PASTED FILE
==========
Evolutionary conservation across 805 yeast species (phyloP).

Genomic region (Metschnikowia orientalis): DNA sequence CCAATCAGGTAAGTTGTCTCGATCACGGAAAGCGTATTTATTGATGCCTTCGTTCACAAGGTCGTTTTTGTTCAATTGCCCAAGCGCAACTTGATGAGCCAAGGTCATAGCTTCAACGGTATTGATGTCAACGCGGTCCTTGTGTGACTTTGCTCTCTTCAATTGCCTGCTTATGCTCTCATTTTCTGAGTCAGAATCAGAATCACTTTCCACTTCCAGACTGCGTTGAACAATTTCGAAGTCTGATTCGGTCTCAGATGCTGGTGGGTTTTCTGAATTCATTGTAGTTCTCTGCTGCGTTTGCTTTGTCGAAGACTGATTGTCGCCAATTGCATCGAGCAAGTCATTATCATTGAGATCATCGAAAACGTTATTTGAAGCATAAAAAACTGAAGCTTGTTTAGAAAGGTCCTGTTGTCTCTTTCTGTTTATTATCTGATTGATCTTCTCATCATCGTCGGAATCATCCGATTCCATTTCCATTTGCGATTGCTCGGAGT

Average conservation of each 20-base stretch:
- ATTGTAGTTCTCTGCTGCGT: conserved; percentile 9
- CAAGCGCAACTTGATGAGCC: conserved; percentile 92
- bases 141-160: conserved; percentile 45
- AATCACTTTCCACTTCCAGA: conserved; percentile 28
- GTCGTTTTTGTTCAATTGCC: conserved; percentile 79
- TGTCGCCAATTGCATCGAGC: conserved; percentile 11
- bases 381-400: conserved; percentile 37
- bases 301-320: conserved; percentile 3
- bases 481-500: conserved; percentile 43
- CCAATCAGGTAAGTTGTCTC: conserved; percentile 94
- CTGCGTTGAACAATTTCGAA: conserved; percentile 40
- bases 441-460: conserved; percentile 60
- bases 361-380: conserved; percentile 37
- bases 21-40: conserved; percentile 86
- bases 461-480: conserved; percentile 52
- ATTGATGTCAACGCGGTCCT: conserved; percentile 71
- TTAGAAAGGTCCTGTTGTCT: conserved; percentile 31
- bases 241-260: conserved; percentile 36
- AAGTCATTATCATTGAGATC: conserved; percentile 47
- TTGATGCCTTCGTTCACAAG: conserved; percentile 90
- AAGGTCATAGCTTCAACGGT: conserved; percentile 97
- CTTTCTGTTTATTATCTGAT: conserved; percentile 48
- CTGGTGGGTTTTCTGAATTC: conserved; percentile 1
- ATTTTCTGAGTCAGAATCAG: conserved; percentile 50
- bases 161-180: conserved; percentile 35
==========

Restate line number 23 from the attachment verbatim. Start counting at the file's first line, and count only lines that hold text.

- TTGATGCCTTCGTTCACAAG: conserved; percentile 90